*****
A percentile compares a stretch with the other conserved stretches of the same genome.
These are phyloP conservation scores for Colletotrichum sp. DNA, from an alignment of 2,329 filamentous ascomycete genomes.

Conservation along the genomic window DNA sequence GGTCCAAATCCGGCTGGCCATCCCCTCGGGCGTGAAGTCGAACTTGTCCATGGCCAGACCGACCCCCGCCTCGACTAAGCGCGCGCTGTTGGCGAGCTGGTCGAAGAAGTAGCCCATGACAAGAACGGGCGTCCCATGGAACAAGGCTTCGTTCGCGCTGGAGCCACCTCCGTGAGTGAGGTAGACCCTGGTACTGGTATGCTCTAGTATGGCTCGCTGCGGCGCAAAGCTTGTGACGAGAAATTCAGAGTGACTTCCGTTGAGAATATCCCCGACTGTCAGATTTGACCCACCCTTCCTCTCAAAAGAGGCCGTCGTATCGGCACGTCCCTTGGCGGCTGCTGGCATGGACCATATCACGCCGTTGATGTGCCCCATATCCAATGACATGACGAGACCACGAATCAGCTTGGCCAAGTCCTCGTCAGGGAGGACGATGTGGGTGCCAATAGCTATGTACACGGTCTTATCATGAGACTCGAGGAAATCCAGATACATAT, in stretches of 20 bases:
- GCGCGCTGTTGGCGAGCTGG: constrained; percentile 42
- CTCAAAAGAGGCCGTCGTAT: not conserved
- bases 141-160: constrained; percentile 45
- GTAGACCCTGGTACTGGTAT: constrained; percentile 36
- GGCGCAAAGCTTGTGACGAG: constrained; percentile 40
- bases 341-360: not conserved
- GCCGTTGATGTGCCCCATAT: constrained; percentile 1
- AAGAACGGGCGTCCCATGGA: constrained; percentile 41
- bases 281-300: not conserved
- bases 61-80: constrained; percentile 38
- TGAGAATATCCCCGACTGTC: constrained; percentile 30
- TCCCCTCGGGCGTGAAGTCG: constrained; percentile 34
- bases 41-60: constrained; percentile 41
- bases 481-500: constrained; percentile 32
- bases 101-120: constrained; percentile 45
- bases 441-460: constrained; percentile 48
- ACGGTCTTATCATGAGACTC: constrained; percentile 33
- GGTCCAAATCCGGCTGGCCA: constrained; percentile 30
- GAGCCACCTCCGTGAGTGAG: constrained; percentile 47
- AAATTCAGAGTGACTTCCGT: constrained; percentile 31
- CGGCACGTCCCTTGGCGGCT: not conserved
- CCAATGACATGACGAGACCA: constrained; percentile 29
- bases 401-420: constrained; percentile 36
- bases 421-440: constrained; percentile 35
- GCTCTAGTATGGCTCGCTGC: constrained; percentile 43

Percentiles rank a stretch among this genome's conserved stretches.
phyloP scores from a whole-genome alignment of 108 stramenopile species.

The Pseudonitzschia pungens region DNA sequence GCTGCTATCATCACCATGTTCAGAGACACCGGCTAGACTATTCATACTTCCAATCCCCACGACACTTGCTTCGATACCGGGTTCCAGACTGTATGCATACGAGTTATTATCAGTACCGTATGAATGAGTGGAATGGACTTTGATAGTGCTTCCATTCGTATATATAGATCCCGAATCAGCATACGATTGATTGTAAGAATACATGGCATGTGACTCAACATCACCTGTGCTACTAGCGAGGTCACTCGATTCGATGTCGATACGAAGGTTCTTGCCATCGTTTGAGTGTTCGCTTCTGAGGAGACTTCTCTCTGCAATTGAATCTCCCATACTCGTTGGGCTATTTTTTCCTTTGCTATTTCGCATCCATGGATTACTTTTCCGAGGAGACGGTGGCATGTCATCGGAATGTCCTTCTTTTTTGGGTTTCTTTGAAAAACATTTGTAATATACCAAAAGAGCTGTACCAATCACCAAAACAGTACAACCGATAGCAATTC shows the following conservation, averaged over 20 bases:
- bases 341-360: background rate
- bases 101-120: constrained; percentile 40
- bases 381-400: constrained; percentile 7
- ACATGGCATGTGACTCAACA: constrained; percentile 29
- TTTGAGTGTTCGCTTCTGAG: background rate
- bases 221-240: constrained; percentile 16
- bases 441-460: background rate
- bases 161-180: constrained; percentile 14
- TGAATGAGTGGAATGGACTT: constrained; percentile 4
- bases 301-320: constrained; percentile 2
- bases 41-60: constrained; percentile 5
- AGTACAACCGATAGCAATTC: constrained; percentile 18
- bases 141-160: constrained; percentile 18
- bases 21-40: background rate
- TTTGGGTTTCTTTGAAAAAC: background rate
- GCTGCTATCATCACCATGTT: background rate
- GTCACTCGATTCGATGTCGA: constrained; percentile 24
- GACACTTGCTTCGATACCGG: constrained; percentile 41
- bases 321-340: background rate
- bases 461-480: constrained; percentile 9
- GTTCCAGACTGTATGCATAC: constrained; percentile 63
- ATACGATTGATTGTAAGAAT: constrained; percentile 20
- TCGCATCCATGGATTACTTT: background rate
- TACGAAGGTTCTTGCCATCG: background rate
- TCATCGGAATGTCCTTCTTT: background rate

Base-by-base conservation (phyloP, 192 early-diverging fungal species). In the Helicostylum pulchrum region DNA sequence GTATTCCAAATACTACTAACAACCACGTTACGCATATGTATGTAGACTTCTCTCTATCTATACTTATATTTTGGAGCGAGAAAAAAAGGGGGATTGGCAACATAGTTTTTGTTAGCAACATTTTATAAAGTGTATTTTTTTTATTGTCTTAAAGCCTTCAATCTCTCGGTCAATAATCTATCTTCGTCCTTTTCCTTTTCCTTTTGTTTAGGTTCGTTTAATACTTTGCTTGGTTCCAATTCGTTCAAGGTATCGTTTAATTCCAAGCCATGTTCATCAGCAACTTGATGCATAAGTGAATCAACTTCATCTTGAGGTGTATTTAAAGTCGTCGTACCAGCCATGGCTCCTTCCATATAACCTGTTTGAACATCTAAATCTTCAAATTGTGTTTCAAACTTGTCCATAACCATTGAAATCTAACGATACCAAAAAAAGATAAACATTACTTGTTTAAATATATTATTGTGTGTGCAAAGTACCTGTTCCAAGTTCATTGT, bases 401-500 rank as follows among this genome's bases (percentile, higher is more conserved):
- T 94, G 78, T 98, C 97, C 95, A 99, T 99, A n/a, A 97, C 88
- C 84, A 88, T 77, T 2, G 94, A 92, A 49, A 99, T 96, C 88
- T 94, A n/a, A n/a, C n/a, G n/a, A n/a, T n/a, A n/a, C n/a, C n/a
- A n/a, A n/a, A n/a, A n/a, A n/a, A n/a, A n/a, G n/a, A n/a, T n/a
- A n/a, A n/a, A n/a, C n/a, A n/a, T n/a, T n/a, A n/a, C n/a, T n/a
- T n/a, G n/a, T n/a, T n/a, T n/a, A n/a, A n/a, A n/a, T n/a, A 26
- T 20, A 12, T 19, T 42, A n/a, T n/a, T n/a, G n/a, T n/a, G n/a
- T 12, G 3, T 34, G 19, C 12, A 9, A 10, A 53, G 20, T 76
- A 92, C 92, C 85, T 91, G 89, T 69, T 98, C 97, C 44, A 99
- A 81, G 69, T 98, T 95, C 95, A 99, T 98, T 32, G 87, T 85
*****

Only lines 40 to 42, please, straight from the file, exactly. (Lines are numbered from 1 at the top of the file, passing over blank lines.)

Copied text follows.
- TGAATGAGTGGAATGGACTT: constrained; percentile 4
- bases 301-320: constrained; percentile 2
- bases 41-60: constrained; percentile 5